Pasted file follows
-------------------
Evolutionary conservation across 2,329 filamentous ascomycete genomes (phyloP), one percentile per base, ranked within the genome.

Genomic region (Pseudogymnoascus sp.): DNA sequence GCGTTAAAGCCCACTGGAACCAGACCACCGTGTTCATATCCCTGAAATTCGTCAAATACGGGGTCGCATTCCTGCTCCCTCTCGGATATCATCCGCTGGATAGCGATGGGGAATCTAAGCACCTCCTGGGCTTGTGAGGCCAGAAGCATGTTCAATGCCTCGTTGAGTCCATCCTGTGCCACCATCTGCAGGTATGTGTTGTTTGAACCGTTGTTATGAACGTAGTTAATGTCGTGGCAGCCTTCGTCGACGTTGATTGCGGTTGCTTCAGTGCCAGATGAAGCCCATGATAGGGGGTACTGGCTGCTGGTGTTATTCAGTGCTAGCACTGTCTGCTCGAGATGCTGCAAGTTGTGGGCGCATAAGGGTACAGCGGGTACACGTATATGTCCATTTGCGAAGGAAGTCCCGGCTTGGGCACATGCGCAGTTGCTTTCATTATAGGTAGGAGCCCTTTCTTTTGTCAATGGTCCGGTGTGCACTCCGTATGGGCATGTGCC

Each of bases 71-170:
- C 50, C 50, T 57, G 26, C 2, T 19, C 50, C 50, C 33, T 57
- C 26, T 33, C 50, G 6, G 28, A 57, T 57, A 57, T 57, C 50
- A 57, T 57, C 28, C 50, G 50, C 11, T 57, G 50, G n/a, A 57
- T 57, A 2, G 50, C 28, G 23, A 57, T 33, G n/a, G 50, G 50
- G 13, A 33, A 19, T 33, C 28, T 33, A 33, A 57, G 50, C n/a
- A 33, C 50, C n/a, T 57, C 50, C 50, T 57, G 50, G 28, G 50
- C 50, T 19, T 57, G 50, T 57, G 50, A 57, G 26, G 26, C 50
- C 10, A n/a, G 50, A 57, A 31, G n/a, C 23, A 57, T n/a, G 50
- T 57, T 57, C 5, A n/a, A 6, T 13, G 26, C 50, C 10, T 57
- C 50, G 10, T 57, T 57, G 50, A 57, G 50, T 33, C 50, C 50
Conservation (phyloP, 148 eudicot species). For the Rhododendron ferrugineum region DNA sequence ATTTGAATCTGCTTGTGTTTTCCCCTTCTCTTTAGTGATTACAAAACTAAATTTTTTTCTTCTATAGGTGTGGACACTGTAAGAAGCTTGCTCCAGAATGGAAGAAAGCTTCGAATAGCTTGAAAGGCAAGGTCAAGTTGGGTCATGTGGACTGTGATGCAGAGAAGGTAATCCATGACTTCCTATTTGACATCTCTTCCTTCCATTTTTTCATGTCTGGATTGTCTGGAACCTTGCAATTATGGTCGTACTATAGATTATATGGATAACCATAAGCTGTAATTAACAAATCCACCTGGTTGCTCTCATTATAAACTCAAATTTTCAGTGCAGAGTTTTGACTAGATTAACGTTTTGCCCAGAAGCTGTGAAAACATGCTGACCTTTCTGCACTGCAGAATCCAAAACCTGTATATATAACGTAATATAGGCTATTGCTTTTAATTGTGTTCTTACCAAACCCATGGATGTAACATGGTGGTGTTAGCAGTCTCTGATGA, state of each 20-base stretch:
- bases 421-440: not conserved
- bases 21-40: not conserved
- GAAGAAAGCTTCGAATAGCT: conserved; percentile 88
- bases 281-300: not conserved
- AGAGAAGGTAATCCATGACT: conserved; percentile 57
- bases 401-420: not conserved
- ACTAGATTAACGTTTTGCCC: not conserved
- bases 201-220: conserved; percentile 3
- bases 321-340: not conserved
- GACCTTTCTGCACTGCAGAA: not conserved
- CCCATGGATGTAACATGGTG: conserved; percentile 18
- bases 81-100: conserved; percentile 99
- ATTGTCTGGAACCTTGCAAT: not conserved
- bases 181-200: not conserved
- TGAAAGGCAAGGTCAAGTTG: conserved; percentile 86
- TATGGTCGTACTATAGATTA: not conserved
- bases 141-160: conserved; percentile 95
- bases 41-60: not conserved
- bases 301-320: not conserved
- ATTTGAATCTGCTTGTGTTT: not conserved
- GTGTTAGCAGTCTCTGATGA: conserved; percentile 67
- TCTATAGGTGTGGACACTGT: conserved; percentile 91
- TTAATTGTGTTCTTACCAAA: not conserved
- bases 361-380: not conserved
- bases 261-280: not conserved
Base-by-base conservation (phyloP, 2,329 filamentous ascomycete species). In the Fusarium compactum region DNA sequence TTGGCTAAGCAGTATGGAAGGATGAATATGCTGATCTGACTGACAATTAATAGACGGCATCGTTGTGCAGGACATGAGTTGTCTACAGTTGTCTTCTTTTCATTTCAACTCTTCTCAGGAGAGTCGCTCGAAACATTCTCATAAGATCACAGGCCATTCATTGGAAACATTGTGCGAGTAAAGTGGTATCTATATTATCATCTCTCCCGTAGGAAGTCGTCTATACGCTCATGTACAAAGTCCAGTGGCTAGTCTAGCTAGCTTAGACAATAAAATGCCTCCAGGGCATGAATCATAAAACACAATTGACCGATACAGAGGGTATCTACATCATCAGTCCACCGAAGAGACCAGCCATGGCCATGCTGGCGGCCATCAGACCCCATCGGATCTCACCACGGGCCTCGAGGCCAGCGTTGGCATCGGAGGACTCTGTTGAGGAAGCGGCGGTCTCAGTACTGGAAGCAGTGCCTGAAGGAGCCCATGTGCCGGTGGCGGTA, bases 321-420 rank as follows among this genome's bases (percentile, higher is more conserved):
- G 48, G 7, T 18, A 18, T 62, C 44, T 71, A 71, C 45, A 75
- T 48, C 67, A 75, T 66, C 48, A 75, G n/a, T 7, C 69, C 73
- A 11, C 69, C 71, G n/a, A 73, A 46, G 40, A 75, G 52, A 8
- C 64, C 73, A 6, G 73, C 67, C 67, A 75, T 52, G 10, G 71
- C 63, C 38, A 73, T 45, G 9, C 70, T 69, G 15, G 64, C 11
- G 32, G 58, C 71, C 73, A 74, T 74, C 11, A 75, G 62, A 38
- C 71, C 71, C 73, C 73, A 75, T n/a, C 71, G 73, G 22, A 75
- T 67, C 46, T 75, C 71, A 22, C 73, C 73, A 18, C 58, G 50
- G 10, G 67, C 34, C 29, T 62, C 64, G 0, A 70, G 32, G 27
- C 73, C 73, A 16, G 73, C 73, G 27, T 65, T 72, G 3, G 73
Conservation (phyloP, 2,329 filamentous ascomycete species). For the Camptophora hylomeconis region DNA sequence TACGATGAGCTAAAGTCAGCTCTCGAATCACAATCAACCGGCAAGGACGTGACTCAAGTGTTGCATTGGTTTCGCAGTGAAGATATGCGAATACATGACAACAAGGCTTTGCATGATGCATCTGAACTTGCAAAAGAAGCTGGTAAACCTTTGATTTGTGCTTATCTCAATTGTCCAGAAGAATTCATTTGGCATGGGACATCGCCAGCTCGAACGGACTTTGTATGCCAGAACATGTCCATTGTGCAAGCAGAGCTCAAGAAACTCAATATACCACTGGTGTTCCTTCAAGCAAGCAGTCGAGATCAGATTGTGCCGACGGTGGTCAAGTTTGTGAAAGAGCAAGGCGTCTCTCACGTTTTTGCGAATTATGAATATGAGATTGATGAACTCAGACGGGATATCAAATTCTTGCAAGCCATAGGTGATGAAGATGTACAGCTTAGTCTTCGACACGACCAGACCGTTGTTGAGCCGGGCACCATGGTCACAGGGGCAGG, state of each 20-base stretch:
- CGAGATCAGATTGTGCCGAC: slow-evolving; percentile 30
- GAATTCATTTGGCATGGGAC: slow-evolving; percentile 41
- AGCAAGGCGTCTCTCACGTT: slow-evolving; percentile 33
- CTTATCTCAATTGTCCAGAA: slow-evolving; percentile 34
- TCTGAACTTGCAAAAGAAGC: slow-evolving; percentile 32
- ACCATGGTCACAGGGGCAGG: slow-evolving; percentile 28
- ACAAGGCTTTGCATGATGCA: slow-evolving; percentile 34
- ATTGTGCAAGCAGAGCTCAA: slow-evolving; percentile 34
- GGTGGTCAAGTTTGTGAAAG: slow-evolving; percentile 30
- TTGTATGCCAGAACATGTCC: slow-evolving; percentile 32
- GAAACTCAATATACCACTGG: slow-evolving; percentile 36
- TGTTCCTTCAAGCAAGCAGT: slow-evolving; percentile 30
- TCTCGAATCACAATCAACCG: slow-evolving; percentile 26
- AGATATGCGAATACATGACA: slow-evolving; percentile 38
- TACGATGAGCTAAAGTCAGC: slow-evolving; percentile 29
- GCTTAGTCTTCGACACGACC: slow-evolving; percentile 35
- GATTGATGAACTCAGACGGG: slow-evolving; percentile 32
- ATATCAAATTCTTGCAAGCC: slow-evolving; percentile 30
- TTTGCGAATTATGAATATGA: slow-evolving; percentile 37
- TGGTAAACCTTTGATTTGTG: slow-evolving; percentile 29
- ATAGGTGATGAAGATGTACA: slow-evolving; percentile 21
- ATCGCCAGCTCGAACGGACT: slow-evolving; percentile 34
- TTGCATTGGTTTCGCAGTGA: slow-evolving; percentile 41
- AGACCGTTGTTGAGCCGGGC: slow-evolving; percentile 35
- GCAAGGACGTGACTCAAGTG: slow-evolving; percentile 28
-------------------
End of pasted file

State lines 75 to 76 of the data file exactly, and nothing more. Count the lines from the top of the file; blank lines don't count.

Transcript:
- AGACCGTTGTTGAGCCGGGC: slow-evolving; percentile 35
- GCAAGGACGTGACTCAAGTG: slow-evolving; percentile 28